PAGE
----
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Windows 7 Gets Touchy With New Logo Program

By - Source: Tom's Hardware US | B 29 comments

As upset as some are with Microsoft and its Windows logo program, that’s not going to stop Redmond from continuing to make up new stickers to grace our desktop cases and our notebook palm rests.

The next Windows logo sticker to join the collection will be an important one, however, as it will certify a very important hardware requirement -- the ability to feel touch.

Windows 7 will bring with it full touch support of that not yet seen before in any Microsoft OS before it. Although Microsoft’s development of touch technologies impressed us all with its Surface, touch screen devices with Windows 7 has the chance to be far more ubiquitous.

A new Windows Touch logo will brand PCs and inform consumers that the hardware and all of its components are optimized for Windows 7’s touch technologies.

“Quite a few folks have been a little skeptical of touch, often commenting about having fingerprints on their monitor or something along those lines,” said Steven Sinofsky, senior VP of the Windows and Windows Live Engineering Group. “We think touch will become broadly available as the hardware evolves and while it might be the primary input for some form factors (such as a wall mounted display in a hospital, kiosk, or point of sale) it will also prove to richly augment many scenarios such as reading on a convertible laptop or a ‘kitchen PC’.”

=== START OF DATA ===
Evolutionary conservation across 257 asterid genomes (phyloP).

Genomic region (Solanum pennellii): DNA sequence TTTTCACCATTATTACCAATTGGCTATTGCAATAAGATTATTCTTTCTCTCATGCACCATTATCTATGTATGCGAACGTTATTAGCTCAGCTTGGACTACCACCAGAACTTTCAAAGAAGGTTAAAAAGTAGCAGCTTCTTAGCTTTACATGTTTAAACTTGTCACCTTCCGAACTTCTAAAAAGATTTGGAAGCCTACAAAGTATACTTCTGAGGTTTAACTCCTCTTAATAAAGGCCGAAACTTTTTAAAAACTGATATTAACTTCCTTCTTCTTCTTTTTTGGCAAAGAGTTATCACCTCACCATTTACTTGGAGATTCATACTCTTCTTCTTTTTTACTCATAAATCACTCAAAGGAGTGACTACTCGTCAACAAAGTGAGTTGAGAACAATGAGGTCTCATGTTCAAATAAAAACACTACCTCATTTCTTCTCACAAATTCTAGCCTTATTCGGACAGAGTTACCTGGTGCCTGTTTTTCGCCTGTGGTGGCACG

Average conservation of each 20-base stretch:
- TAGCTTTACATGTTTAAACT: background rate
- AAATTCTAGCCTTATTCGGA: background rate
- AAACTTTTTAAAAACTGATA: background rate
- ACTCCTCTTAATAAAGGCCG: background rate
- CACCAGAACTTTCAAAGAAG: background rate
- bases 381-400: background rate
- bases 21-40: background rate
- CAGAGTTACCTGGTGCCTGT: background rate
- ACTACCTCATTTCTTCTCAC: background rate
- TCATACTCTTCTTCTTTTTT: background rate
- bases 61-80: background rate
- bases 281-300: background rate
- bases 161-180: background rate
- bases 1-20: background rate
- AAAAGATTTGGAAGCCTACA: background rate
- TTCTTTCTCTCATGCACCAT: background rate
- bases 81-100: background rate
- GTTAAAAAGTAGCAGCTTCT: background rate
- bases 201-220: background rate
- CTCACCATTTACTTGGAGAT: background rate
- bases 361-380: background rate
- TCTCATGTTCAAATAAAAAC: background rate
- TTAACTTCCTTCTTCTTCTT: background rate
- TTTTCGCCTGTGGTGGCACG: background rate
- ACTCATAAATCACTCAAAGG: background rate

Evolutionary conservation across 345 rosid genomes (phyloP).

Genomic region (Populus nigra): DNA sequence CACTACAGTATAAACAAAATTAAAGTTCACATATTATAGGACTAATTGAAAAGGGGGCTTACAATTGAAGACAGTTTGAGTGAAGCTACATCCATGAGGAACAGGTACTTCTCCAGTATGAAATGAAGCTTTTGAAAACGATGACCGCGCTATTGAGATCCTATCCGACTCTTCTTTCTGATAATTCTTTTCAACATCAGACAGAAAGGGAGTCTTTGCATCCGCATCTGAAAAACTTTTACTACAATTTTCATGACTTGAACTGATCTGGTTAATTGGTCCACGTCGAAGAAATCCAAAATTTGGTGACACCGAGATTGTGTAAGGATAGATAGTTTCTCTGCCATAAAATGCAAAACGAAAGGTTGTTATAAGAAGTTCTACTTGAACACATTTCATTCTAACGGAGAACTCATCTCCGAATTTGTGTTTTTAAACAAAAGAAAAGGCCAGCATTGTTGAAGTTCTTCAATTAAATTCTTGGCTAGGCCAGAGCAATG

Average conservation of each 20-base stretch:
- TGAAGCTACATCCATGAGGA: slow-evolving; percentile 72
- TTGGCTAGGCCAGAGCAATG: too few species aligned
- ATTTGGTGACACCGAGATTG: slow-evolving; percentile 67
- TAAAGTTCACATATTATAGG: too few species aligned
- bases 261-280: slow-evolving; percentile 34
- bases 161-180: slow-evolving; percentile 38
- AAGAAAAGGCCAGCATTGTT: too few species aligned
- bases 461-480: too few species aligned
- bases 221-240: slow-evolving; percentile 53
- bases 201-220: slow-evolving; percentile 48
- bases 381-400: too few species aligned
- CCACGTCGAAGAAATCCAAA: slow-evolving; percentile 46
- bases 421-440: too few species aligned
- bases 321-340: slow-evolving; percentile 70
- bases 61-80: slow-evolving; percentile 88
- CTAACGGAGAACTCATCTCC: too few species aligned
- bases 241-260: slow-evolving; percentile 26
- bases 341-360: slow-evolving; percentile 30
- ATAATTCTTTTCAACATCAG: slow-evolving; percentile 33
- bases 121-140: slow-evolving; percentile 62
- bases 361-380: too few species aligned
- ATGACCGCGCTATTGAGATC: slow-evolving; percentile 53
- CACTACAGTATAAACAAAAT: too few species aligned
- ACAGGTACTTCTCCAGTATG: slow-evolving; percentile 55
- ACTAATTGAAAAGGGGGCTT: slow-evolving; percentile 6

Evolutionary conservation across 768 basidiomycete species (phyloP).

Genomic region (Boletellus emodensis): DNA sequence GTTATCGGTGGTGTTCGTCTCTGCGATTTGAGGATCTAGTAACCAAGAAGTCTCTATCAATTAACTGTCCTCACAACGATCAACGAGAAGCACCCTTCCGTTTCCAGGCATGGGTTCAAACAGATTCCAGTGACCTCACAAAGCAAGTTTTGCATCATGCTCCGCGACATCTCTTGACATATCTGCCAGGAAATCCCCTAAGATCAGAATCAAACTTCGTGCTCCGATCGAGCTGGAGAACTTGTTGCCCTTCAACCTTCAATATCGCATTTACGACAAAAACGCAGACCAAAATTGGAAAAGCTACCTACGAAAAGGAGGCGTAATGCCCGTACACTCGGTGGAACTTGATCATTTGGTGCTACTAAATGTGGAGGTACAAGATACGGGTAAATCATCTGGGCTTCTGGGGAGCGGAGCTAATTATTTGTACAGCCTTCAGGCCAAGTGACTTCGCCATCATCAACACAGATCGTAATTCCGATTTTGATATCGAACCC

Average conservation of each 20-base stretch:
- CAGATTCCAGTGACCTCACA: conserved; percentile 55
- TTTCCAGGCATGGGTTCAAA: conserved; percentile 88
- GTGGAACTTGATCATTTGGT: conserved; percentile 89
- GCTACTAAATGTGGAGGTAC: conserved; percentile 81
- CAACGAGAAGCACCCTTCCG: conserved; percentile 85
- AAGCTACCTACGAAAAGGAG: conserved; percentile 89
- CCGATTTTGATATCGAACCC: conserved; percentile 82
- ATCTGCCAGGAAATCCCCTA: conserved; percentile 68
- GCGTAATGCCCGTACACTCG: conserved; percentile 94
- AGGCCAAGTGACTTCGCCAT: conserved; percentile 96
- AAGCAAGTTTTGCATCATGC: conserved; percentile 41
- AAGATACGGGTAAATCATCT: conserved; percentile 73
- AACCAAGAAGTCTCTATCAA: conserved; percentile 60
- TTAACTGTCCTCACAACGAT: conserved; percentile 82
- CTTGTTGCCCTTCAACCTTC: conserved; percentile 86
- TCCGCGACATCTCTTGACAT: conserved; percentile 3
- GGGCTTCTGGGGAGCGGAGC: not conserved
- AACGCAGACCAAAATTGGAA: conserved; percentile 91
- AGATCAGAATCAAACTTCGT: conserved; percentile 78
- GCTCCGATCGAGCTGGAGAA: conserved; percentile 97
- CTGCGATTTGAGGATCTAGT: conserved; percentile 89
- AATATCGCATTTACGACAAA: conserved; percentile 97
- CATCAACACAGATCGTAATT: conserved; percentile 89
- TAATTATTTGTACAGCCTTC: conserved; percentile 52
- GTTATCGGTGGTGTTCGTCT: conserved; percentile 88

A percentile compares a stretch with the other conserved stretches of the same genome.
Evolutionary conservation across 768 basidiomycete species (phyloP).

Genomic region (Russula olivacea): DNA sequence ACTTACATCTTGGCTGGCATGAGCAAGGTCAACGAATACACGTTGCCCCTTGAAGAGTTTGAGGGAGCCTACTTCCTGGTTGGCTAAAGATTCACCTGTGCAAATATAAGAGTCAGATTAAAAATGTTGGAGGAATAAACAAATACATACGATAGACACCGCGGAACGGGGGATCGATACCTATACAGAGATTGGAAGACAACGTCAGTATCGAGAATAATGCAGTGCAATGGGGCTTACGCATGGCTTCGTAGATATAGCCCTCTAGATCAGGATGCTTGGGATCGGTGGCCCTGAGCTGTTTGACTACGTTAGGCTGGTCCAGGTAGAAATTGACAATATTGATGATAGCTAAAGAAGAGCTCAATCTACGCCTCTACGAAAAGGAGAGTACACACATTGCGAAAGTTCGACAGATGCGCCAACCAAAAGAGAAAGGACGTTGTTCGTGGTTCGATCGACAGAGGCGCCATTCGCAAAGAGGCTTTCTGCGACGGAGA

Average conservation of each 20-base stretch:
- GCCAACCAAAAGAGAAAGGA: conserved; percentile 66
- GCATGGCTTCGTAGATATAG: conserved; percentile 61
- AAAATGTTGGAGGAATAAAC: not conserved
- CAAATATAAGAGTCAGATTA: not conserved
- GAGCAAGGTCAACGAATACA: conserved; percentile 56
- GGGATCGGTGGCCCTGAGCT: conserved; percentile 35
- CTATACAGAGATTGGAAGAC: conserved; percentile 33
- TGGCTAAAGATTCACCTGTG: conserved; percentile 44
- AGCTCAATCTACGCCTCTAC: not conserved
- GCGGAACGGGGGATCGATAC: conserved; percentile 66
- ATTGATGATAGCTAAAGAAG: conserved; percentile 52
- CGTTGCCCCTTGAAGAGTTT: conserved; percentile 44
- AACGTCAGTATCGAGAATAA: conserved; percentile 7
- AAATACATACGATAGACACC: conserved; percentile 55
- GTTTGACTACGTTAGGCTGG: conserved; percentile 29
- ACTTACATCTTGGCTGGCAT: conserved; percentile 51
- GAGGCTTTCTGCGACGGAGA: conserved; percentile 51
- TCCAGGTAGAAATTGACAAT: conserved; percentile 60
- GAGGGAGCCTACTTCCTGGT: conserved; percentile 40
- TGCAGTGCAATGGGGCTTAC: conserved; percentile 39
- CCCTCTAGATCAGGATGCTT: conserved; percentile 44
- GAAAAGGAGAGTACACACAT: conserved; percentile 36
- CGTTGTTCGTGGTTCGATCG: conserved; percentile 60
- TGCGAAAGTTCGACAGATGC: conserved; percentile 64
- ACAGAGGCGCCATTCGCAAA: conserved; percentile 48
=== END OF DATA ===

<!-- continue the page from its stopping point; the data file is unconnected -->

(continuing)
On the latest Windows 7 Engineering blog, the development team detailed the requirements needed to qualify for the logo, which include 43 separate tests for quantitative aspects of the device, such as accuracy, sample rate, and resolution.

“For Windows 7, touch support is engineered by building on our advances in input technology we began with the TabletPC work on Windows XP.  Touch in Windows 7 requires improvements in hardware, driver software, core Windows user experience, and of course application support,” added Sinofsky. “By having this support in an open platform, consumers and developers will benefit from a wide variety of choices in hardware, software, and different PC form factors.”

Work is still being done to finalize the Windows Touch logo program, which Microsoft said will come together with the Release Candidate when OEMs and IHVs will be able to run their tests. See this video for a short demonstration of touch inside Windows 7.

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Top Comments
  • 11 Hide
    ricin , March 27, 2009 4:28 AM
    I go ape-shit on anybody that touches one of my displays.
Other Comments
  • 0 Hide
    jsloan , March 27, 2009 1:03 AM
    why does it hurt?!

    dos this mean all new monitors will need to have touch, ouch...

    will touch interfere with the screen image, the battery life of my windows 7 notebook, ect...
  • 7 Hide
    duckmanx88 , March 27, 2009 1:33 AM
    I tried using touch screen with an HP screen and I just couldn't get used to it. just use a mouse.
  • Display all 29 comments.
  • 0 Hide
    falchard , March 27, 2009 1:44 AM